The attack of Giant Robots!!!

Discussion in 'Members' Club Room' started by Autumn Child, Aug 2, 2007.

  1. Autumn Child
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    Autumn Child Junior Member

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    Ever wonder about if those giant robot we see in movies and carttoon ever be developed for war in the future? can be a practical war machine assuming that they can carry devastating fire power and move with great agility?
     
  2. TerraN_EmpirE
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    TerraN_EmpirE Tyrant King

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    there was a guy trying to build one in Alaska but there are to many issues at this point
     
  3. AssassinsMace
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    AssassinsMace Brigadier

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    The thing about movies... nearly everything you see is impractical or nearly impossible on the battlefield. Giant robots stick out like a sore thumb. The future is going to be surrounded around steath. So unless your giant robots have cloaking devices, don't expect to see them on the battlefied.
     
  4. Autumn Child
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    Autumn Child Junior Member

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    actually i was thinking about new defensive mechanism and armor that allows tanks and robots to survive several hits from missiles and ATG. In this case a malee combat is possible especially in urban environment.
     
  5. AssassinsMace
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    AssassinsMace Brigadier

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    Could you be more specific? Can you name what movies you're talking about? Gundam? Robotech? Robot Jox? (Yikes! What a bad movie.)

    There's a universal balance at work. Any advancement also follows with technology to defeat it. Necessity is the mother of invention. Anything with armor is going to be slow. Any that moves with agility is going to be light in armor. Invent one thing and virtually at the same time something is created to counter it. You can make big robots but why would you when someone's going to come along and invent something to defeat it with one shot because that's the whole goal. The war in Iraq shows that having all the big technological toys doesn't mean victory is assured. It's assymetrical warfare. What's the purpose of a giant robot except to display what you can do. Does it give you an edge on the battlefield? There's always going to be a less expensive way to do the very same job.

    Look at space battles in the movies when you see all the big ships broadsiding firing their guns at each other. Realistically that would be an example of a tremendous failure in defense technology. You should have destroyed the enemy vessel long before it comes into visual range. But it's the movies and it's suppose to be visually dramatic so combat starts within visual range.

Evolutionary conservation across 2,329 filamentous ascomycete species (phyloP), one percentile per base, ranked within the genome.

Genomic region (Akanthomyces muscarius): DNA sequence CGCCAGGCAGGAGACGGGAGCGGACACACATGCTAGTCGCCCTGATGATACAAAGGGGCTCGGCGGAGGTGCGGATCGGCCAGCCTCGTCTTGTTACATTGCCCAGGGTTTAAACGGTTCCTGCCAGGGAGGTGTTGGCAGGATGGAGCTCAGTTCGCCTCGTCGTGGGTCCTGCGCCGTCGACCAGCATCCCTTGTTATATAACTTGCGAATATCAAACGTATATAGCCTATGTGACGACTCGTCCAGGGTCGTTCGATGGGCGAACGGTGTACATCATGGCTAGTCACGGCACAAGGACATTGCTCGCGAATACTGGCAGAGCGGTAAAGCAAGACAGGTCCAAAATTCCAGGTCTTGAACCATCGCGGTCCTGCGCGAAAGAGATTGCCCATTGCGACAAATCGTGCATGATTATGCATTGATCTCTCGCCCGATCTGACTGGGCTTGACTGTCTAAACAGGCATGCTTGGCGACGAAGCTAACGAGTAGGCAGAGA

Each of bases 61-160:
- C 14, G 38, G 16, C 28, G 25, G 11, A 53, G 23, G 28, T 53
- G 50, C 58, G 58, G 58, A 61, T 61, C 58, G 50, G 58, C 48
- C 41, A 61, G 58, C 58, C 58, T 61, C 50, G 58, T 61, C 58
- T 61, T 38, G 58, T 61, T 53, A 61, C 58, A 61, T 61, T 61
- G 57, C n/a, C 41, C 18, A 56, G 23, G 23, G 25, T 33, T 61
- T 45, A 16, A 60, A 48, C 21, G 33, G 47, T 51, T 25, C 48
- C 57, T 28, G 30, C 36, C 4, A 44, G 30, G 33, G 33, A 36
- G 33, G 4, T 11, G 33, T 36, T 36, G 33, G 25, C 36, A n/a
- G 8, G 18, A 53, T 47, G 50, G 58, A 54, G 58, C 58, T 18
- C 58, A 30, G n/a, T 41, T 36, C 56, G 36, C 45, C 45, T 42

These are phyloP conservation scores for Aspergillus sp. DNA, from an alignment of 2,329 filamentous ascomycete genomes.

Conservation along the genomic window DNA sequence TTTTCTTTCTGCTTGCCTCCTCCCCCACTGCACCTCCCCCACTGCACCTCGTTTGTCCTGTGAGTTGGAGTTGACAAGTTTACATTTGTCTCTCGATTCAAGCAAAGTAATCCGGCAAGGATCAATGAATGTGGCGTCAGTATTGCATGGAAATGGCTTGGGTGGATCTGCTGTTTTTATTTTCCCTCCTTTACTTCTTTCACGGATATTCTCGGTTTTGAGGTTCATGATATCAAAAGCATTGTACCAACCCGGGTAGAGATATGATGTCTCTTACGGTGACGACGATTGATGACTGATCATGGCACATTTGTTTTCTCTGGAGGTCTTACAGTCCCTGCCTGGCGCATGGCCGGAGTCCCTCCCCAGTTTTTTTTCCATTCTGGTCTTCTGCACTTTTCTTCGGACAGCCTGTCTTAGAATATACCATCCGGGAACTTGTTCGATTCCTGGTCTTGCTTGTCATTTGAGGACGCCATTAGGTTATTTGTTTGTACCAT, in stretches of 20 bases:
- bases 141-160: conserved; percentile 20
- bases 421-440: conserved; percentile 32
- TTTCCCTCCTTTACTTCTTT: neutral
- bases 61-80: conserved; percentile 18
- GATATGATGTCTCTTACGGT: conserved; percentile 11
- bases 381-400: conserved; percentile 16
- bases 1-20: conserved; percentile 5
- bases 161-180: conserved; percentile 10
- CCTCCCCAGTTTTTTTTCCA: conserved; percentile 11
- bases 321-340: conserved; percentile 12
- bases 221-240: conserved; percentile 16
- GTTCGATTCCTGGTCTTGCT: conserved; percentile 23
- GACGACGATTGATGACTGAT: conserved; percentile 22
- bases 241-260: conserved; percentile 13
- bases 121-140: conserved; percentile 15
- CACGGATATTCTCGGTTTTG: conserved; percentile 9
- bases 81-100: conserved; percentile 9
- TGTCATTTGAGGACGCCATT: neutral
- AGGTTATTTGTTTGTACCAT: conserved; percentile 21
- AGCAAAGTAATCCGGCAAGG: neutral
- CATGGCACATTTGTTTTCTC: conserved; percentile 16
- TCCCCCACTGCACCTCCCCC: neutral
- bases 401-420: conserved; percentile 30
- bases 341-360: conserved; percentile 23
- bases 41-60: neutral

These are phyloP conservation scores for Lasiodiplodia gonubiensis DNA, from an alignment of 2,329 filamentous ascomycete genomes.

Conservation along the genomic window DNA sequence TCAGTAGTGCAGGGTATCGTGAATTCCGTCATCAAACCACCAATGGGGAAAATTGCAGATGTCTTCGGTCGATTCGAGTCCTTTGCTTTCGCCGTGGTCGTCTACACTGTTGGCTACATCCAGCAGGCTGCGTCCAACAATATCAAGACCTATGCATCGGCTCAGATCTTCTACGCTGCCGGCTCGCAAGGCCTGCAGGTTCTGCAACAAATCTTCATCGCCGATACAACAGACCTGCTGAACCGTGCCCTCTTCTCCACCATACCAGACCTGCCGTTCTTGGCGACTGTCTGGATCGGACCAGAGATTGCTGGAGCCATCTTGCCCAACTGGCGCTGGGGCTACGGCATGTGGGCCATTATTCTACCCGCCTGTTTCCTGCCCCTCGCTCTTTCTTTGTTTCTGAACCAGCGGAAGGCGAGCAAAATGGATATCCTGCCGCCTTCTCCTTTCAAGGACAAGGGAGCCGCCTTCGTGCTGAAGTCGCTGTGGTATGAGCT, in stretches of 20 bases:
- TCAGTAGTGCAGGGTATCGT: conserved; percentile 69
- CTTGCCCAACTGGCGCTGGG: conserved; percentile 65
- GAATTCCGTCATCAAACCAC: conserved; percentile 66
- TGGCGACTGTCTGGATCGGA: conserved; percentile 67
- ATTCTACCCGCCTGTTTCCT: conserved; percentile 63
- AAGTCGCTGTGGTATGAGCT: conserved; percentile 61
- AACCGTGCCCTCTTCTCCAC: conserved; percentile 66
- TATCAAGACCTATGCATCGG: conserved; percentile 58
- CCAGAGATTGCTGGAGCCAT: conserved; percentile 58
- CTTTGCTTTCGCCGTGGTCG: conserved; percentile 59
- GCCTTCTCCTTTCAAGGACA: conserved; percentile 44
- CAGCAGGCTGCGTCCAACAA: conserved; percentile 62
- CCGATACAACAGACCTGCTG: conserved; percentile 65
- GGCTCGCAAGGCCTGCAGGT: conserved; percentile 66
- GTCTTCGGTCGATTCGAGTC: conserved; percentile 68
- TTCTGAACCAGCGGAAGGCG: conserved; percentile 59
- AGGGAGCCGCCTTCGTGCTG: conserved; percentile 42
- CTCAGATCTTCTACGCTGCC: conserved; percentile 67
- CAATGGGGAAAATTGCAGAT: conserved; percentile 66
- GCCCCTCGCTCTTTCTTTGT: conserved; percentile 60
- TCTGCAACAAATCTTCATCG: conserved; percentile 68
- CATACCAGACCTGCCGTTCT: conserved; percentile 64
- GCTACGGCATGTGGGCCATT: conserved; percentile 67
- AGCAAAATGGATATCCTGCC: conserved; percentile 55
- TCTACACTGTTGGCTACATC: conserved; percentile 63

6. Autumn Child
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    Autumn Child Junior Member

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    good point. but what about smaller and more agile power armor which some countries are researching at the moment? they could be used in asymetrical warfare as well as the conventinal ones. Would their protection and mobility advantage be neutralized easily?

    By the way all the giant robot show always assume that protection is advanced enough to survive several shots from whatever the enemy is shooting. anyways i agree that those biped giant robots wont show up on the battlefield any time soon. What about the insectoids ones with mutiple legs and low profile? These types of robot might be more meneuverable than modern MBT.
     
  7. AssassinsMace
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    AssassinsMace Brigadier

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    Well we've seen that light armor in Iraq doesn't work that well against IEDs. The Stryker was suppose to be a great mobile armored vehicle but maybe someone else knows something more about it but I've heard that during "the surge" offensive recently in eastern Iraq had at least 8 Strykers put out of commission. Even the M1s are getting their fair share of damage. Some say it's one of the Russian new man-portable ATGMs.

    Anything with legs doesn't seem practical anytime soon on the battlefield when you have human beings that will probably o the same job.
     
  8. crobato
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    crobato Colonel
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    I cannot remember the link now, but recently someone in Germany managed to develop a myomer like device. If you remember in the game Battletech or Mechwarrior, myomer refers to a linear type of mechanical muscle that will push or pull depending on the current applied to it.